Speech by Parliamentary Opposition Leader, DAP Secretary-General and MP for Kota Melaka, Lim Kit Siang, to the Armed Forces Defence College, Ministry of Defence, Kuala Lumpur on Tuesday, 17th July 1984 at 10.35 a.m.
The Role of Opposition Parties in Malaysia
It has been said that in countries as in Africa where there has been no traditional concept of an opposition in their systems, an Opposition leader is not only automatically equated as anti-government, but also as an enemy of the country and people, and must either be incarcerated or put before the firing squad.
Although in Malaysia opposition leaders have not been placed before the firing squad, some of them had been made guests of His Majesty’s Government under the Internal Security Act, and had to bear their share of governmental oppression and repression.
This is because in Malaysia there are also those with this ‘African’ mentality who are hostile to the concept of an Opposition as evinced in a pronouncement by a senior Barisan Nasional leader that “opposition is not a necessary evil, it is both evil and unnecessary.”
There is also no lack of people in Malaysia who equates opposition with treachery and confuses loyalty to the nation with loyalty to the government of the day. I have for instance been told several times in Parliament to leave Malaysia if I did not like the various government policies, when it is the fundamental right of every Malaysian to air his disagreement with any government policy or measure, a litmust test as to whether there is meaningful parliamentary democracy in Malaysia.
When we are talking about the role and effectiveness of opposition political parties, we are in effect talking about the health of the system of parliamentary democracy in the country, based on the principle of government by consent of the people, through Parliament.
Where the principle of parliamentary democracy is given only lip-service, homage given to the crappings rather than the essence of parliamentary democracy (as in having a very impressive Parliament Building but very undemocratic practices and procedures) which has been marked by the growing trend towards authoritarianism with the ever-concentration of political powers in the hands of the Executive at the expense of the Legislature as well as the Judiciary, the role of the Opposition in the Parliamentary system has come under severe onslaught.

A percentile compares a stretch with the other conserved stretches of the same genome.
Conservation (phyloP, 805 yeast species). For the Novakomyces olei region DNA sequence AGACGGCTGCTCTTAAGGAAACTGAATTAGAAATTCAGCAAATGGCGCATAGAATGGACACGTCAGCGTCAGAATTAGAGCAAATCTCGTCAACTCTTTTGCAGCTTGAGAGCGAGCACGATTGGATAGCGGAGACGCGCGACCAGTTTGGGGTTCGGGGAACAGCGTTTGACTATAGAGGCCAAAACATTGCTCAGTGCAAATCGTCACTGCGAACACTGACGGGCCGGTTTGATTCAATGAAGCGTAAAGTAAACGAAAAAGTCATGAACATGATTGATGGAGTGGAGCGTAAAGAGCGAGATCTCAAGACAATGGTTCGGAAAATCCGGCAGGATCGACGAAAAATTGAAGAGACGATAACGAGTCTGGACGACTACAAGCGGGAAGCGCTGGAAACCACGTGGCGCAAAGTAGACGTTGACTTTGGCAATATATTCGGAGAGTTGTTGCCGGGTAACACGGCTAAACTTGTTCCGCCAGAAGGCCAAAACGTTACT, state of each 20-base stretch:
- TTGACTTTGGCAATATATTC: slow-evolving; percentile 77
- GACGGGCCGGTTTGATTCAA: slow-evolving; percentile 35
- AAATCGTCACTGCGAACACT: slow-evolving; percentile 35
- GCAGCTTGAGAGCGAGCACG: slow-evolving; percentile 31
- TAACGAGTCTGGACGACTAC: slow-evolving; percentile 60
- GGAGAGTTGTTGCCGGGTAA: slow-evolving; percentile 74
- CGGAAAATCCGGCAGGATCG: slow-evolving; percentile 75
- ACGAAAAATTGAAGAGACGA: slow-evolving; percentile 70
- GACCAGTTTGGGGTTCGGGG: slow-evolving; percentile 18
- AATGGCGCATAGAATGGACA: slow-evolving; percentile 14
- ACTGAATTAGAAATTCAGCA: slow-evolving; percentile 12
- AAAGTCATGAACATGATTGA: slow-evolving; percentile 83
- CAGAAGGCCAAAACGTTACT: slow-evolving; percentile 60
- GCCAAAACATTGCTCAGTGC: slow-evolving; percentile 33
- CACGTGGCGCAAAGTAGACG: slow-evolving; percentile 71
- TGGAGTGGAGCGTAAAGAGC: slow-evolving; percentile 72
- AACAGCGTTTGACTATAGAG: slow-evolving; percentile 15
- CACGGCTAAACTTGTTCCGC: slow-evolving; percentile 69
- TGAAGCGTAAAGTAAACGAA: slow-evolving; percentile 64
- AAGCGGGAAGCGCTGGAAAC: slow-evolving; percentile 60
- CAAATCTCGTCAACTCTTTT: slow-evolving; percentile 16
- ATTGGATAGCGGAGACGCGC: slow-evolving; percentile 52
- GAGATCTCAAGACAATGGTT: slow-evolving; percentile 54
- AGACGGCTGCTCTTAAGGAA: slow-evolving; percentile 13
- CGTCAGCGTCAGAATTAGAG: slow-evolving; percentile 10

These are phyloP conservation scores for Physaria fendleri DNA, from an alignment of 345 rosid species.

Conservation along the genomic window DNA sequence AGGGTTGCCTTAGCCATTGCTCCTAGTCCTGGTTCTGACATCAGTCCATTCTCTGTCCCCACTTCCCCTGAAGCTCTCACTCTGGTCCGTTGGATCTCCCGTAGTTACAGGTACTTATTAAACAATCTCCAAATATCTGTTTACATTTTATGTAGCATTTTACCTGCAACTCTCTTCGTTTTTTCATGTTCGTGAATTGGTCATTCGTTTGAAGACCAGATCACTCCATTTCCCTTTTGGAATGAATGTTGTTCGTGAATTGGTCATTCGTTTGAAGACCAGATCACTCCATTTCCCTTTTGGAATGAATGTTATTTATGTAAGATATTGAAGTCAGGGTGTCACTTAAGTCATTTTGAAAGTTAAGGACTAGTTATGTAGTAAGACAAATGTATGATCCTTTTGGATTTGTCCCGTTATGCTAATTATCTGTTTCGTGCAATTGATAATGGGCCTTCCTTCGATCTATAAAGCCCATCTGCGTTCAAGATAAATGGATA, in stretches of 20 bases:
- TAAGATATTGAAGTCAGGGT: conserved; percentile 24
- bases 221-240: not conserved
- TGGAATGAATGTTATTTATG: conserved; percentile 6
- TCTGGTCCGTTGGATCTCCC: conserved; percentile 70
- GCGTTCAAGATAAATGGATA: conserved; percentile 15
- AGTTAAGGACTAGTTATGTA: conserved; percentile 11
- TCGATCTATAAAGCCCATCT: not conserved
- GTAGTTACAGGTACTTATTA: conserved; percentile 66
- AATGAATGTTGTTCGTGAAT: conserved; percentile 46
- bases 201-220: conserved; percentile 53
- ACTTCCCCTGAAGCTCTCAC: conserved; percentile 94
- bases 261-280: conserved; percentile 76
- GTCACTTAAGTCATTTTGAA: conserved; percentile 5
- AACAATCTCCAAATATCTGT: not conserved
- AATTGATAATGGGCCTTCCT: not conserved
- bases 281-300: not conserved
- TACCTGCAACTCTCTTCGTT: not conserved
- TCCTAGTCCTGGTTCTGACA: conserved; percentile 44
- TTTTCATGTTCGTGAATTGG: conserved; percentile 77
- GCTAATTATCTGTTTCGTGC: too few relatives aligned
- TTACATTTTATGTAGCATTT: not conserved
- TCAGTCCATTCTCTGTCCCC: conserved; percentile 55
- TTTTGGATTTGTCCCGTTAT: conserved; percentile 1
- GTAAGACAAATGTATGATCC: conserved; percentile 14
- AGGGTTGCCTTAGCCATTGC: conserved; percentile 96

I would say that the primary role of the Opposition Parties is to give meaning and to keep alive the system of Parliamentary democracy, to provide greater national stability and long-term security for the nation. I do not have to tell Army officers about the armed struggle of the Malaysian Communist Party to achieve power by revolutionary ^ . This battle is finally a political battle, and in its struggle to keep up the people’s faith in the parliamentary democratic system, the Opposition in Malaysia have played an indispensable role in for which it has never been given credit.
In discharging this role, the Opposition puts forward to the people alternative vision of the Malaysian nation from that of the government, and also acts as a guardian of the people to check the abuses and misuses of power, malpractices, corruption, and insensitivities of the Government to the basic needs and legitimate aspirations of the people.
By working within the system, the Opposition are in fact mobilising national and popular support to have confidence in the system, for if the people loses confidence in the system of parliamentary government, the only winners will be those who want to destroy the parliamentary system of government and replace it with a completely different system of government.
This is why if the people lose confidence in the Opposition, it because it has become ineffective, either because of the Opposition’s own failings or weaknesses or as a result of the deliberate government policy to emasculate the Opposition through undemocratic means, the higher interests of the nation are not being served.